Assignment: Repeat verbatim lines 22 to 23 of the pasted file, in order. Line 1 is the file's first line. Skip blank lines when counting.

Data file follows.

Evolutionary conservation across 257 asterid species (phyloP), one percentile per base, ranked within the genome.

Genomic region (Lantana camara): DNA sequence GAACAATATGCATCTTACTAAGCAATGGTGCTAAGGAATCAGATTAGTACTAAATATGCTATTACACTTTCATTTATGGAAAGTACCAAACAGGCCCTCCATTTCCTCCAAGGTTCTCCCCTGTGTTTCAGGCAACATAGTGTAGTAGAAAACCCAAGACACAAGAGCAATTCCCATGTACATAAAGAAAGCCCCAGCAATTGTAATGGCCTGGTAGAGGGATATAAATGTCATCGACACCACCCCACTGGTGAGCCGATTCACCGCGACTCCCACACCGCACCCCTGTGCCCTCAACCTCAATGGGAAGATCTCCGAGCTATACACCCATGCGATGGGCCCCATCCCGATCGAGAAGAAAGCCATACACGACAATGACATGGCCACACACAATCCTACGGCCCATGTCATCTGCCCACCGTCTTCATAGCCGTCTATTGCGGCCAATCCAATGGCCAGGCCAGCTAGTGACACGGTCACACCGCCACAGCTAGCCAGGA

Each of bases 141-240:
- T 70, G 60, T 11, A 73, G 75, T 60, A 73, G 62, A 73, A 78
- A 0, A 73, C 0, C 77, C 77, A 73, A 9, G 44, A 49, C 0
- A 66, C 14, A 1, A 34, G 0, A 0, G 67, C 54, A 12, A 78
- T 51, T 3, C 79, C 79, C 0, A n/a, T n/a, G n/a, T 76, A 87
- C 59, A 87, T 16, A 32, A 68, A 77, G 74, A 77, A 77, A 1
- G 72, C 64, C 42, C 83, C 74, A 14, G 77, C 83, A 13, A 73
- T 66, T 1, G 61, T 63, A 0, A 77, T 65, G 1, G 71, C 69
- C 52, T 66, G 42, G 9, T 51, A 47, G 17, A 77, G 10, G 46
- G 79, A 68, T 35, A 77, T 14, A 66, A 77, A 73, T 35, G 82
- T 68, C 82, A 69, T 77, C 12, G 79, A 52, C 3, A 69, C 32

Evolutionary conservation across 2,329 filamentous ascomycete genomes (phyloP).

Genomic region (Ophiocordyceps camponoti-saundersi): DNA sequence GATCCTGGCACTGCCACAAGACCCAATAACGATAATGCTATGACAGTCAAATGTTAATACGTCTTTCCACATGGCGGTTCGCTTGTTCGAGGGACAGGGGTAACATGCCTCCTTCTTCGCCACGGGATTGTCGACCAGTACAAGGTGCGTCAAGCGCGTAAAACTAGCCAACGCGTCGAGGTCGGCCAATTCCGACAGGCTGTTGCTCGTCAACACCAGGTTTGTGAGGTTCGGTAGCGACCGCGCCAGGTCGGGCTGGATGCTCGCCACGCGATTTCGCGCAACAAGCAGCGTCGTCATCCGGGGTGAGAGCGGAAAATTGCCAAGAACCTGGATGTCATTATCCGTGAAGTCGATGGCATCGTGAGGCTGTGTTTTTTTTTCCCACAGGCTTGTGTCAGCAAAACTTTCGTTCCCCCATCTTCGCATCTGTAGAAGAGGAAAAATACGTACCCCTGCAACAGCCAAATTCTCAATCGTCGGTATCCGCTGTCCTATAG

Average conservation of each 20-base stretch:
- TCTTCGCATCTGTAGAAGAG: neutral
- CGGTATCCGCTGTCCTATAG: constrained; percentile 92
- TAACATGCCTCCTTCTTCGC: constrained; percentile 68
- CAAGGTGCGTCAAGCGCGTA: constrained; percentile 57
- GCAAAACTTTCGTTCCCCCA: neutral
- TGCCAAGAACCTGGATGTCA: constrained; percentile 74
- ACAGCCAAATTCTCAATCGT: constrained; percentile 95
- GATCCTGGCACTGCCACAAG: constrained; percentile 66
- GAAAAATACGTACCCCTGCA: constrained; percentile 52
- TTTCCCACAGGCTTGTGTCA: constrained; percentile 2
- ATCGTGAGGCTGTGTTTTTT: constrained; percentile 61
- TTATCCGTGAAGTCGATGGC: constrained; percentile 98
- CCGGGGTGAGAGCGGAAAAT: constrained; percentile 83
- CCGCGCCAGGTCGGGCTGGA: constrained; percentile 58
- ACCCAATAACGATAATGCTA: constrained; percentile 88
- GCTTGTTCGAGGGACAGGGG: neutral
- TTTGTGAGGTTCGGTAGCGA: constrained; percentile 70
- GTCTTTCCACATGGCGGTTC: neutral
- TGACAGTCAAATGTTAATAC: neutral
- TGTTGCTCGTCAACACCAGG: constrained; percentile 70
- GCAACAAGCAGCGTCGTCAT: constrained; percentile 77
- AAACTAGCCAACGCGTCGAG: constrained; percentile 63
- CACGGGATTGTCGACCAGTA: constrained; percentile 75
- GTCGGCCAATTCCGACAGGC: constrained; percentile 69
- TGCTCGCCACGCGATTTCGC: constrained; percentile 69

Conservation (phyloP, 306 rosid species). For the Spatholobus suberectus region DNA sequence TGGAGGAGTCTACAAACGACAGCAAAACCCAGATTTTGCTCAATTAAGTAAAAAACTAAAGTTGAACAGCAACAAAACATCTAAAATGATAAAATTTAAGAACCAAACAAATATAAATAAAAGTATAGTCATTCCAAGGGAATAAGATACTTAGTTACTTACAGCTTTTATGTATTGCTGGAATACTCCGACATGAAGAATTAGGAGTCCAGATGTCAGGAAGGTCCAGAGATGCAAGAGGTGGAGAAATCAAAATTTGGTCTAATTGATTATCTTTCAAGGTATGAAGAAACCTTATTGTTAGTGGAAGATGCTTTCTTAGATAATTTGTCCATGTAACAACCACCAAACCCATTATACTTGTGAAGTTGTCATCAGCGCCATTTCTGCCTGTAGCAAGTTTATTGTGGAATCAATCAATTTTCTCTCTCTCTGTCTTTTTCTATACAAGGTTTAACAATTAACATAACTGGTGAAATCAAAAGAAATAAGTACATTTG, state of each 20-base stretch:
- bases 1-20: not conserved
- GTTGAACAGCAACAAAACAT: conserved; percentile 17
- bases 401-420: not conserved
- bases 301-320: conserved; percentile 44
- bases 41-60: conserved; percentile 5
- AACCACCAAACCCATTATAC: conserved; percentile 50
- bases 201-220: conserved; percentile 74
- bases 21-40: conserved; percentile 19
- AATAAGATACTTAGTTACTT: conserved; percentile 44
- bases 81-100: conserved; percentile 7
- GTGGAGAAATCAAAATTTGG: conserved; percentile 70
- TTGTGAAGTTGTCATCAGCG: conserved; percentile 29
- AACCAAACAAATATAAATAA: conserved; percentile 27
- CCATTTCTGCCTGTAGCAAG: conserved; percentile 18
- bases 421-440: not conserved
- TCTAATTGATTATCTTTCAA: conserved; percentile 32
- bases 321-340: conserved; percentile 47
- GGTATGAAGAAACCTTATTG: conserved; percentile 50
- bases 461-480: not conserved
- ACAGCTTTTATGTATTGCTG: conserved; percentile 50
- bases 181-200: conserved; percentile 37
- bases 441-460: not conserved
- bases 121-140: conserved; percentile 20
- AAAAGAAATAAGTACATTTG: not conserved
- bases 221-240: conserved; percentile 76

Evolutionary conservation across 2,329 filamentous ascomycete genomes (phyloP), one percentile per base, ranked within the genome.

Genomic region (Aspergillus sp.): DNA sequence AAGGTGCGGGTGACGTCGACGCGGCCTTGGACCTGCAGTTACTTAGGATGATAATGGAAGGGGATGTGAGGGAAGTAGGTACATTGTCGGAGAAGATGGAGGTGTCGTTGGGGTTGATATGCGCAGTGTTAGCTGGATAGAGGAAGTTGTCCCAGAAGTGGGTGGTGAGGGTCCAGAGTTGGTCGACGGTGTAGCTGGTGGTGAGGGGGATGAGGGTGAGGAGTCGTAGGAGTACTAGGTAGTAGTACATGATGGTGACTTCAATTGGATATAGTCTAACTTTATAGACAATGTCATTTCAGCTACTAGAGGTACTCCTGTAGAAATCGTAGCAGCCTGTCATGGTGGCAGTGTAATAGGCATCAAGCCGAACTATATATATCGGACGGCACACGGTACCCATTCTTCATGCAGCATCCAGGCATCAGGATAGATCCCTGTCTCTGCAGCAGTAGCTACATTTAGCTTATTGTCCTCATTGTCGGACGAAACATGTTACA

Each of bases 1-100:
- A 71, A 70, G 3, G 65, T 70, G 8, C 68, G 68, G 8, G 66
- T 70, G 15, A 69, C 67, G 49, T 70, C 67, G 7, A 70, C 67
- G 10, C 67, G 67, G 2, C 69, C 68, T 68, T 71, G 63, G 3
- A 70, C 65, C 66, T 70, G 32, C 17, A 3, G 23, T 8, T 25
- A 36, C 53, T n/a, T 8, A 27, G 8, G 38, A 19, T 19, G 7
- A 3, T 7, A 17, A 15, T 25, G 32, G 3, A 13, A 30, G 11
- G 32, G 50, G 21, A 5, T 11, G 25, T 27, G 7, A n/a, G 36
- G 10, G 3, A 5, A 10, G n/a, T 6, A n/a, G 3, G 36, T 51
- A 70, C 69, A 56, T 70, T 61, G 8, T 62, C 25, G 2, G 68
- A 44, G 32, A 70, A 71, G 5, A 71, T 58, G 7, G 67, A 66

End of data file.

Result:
- TGCCAAGAACCTGGATGTCA: constrained; percentile 74
- ACAGCCAAATTCTCAATCGT: constrained; percentile 95